Colm Toibin eyes Booker Prize with dark Gospel tale
By Conor Humphries
DUBLIN (Reuters) - What surprises Irish author Colm Toibin about his latest book is that it hasn't been burned.
But he hopes the lack of controversy will not hold back his dark retelling of the Gospels, "The Testament of Mary," from winning the Man Booker Prize on Tuesday at his third attempt.
In the novel, an ageing, broken Mary bitterly recounts how "malcontents and half-crazed soothsayers" surrounded her son, helped lead him to a cruel death and then twisted his story to build a new faith.
In a country where just a few decades ago the Catholic Church could end the careers of writers it disapproved of, there has not been so much as an e-mail to complain about a work that describes the gospels as "poisonous berries."
"It is really interesting that you can write a book like this here and publish it and not a word," said Toibin, 58, in an interview en route to the prize ceremony in London from Los Angeles.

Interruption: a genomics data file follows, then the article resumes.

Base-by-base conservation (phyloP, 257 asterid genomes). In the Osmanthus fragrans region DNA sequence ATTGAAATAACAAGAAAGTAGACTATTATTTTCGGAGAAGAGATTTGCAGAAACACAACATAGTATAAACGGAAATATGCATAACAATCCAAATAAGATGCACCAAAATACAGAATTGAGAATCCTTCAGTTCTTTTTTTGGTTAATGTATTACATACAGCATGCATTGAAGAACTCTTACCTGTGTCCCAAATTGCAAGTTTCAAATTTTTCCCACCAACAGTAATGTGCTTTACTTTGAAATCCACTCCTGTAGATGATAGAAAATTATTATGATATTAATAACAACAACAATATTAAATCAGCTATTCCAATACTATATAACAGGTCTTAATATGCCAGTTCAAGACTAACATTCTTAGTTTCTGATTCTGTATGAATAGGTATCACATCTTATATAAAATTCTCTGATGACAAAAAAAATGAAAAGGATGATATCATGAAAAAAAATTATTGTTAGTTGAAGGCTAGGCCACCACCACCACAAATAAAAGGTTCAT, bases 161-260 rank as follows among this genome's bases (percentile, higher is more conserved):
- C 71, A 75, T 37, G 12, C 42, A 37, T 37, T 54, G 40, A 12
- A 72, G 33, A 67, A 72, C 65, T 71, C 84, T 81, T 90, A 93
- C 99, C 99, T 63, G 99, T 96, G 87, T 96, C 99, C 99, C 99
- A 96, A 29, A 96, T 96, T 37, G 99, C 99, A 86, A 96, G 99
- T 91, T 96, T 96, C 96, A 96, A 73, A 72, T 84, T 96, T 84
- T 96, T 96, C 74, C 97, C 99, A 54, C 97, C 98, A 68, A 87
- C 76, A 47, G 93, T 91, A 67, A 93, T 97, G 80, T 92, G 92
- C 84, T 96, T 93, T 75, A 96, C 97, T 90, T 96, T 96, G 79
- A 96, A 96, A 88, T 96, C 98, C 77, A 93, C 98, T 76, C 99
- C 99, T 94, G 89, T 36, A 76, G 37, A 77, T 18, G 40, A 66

"It hasn't been controversial. It isn't as though it's been burned anywhere."
Toibin's is one of six novels in the running for the annual Booker, a coveted award that comes with a check for 50,000 pounds ($80,000), and, more importantly, a sizeable spike in international books sales.
The prize is open for the first time to authors from any country from 2014 as opposed to the United Kingdom, Ireland and the Commonwealth. Favorite in 2013 is Toibin's friend and English writer Jim Crace for "Harvest". Continued...